We only spent three days in Athens, since we had already spent a week there on our previous trip to Greece.
Our first morning we spent in the sun: walking
around the Acropolis, beginning in the attractive Keramikos district.
There is a wide pedestrian street that runs around the west and south sides of the Acropolis, and it was a lovely day.
Much of the Parthenon is still covered in scaffolding: a major restoration project is underway.
Here is what the Acropolis looked like in
antiquity, with a massive stairway that was removed
at the end of the Roman Empire and replaced with a fortified entrance, for defensive reasons.
Below: the acropolis from the east.
Below: the acropolis from the north.
We returned to the Acropolis the next day and were the first ones in line to see it!
As you climb up to the top, you pass the Roman amphitheater built into the side of the hill.
The entrance to the Acropolis is called the Propylaea, a series of small connected buildings.
Also near the entrance is the small and elegant Temple of Athena Nike (Victorious Athena).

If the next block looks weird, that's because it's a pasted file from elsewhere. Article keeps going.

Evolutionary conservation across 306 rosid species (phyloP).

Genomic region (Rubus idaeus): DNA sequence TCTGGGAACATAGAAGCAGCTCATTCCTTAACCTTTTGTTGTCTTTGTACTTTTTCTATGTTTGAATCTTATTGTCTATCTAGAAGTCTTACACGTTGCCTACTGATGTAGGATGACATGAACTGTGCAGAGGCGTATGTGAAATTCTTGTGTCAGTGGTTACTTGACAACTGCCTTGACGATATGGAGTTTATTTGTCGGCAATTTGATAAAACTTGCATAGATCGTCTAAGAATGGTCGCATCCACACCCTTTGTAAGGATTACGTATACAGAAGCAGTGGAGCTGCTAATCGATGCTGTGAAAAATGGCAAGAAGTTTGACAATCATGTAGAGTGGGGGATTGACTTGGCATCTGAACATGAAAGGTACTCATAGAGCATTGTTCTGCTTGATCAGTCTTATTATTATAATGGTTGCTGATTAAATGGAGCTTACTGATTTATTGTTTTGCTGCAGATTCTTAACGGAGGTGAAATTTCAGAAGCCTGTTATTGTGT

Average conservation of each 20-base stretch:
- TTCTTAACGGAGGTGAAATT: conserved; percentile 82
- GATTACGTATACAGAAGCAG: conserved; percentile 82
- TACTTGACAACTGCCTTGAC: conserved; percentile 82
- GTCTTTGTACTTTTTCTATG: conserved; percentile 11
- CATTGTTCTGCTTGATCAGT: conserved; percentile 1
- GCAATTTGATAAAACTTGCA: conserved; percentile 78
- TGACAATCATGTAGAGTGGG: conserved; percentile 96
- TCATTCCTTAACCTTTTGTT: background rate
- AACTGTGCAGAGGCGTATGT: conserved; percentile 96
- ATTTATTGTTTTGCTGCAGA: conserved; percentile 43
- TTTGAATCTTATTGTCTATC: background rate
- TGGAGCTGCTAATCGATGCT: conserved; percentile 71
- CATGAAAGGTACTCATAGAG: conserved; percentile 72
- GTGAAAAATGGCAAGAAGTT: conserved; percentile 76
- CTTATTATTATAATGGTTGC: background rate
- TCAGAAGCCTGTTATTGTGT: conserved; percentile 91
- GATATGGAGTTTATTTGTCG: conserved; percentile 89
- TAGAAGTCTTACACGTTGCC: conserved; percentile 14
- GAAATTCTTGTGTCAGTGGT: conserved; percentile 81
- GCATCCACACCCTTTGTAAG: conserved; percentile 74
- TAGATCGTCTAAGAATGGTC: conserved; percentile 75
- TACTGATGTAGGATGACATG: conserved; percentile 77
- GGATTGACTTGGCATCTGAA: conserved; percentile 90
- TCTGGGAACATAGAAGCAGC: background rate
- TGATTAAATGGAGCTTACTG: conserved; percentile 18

Once up to the top, the views over the city are great!
The Parthenon is the star attraction of the Acropolis, the ruined ancient temple to Athena.
Another cluster of ancient temples is called the Erechtheum.
The Ionic capitals atop the columns have a different shape when used in the corners.
It is most famous for its caryatids, columns sculpted in the shape of women.
We were there early enough to see soldiers hoisting the Greek flag, a ceremony that takes place every morning.
All the random pieces lying around on the
Acropolis are currently being digitized,
in the hope that computer programs will help to identify which buildings they were from and how they fit together.
After about an hour, the crowds started to arrive, so we left.